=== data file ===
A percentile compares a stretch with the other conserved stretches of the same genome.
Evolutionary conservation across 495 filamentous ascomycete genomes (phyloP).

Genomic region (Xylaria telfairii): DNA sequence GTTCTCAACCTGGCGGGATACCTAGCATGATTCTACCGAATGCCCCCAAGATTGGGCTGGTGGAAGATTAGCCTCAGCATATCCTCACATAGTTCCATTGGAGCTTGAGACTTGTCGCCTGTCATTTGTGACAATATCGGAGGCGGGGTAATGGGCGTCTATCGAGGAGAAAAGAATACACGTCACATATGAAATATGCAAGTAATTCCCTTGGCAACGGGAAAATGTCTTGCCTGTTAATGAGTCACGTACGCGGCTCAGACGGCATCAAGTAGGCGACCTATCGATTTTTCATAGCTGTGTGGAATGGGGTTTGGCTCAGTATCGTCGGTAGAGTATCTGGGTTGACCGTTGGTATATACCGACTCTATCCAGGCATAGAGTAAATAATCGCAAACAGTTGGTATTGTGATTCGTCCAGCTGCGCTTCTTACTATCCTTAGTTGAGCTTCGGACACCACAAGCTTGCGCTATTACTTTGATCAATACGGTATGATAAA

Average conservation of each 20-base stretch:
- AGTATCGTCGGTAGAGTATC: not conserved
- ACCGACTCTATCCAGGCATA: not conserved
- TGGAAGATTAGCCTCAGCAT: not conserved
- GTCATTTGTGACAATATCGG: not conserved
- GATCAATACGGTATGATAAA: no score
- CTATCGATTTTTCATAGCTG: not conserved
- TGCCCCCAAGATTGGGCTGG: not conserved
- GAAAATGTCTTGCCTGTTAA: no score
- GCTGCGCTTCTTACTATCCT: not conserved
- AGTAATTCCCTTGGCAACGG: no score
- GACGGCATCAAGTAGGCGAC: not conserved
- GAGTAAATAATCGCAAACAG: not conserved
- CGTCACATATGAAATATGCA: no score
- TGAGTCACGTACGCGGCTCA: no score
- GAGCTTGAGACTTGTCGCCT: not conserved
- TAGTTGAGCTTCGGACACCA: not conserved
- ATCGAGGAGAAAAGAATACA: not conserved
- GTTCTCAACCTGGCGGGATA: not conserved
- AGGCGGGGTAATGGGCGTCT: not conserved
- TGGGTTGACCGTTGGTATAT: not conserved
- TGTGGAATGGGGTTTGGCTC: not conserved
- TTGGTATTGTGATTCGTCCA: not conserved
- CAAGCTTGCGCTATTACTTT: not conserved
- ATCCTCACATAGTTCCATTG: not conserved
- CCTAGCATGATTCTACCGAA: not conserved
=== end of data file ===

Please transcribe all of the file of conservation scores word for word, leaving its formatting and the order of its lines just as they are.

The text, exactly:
A percentile compares a stretch with the other conserved stretches of the same genome.
Evolutionary conservation across 495 filamentous ascomycete genomes (phyloP).

Genomic region (Xylaria telfairii): DNA sequence GTTCTCAACCTGGCGGGATACCTAGCATGATTCTACCGAATGCCCCCAAGATTGGGCTGGTGGAAGATTAGCCTCAGCATATCCTCACATAGTTCCATTGGAGCTTGAGACTTGTCGCCTGTCATTTGTGACAATATCGGAGGCGGGGTAATGGGCGTCTATCGAGGAGAAAAGAATACACGTCACATATGAAATATGCAAGTAATTCCCTTGGCAACGGGAAAATGTCTTGCCTGTTAATGAGTCACGTACGCGGCTCAGACGGCATCAAGTAGGCGACCTATCGATTTTTCATAGCTGTGTGGAATGGGGTTTGGCTCAGTATCGTCGGTAGAGTATCTGGGTTGACCGTTGGTATATACCGACTCTATCCAGGCATAGAGTAAATAATCGCAAACAGTTGGTATTGTGATTCGTCCAGCTGCGCTTCTTACTATCCTTAGTTGAGCTTCGGACACCACAAGCTTGCGCTATTACTTTGATCAATACGGTATGATAAA

Average conservation of each 20-base stretch:
- AGTATCGTCGGTAGAGTATC: not conserved
- ACCGACTCTATCCAGGCATA: not conserved
- TGGAAGATTAGCCTCAGCAT: not conserved
- GTCATTTGTGACAATATCGG: not conserved
- GATCAATACGGTATGATAAA: no score
- CTATCGATTTTTCATAGCTG: not conserved
- TGCCCCCAAGATTGGGCTGG: not conserved
- GAAAATGTCTTGCCTGTTAA: no score
- GCTGCGCTTCTTACTATCCT: not conserved
- AGTAATTCCCTTGGCAACGG: no score
- GACGGCATCAAGTAGGCGAC: not conserved
- GAGTAAATAATCGCAAACAG: not conserved
- CGTCACATATGAAATATGCA: no score
- TGAGTCACGTACGCGGCTCA: no score
- GAGCTTGAGACTTGTCGCCT: not conserved
- TAGTTGAGCTTCGGACACCA: not conserved
- ATCGAGGAGAAAAGAATACA: not conserved
- GTTCTCAACCTGGCGGGATA: not conserved
- AGGCGGGGTAATGGGCGTCT: not conserved
- TGGGTTGACCGTTGGTATAT: not conserved
- TGTGGAATGGGGTTTGGCTC: not conserved
- TTGGTATTGTGATTCGTCCA: not conserved
- CAAGCTTGCGCTATTACTTT: not conserved
- ATCCTCACATAGTTCCATTG: not conserved
- CCTAGCATGATTCTACCGAA: not conserved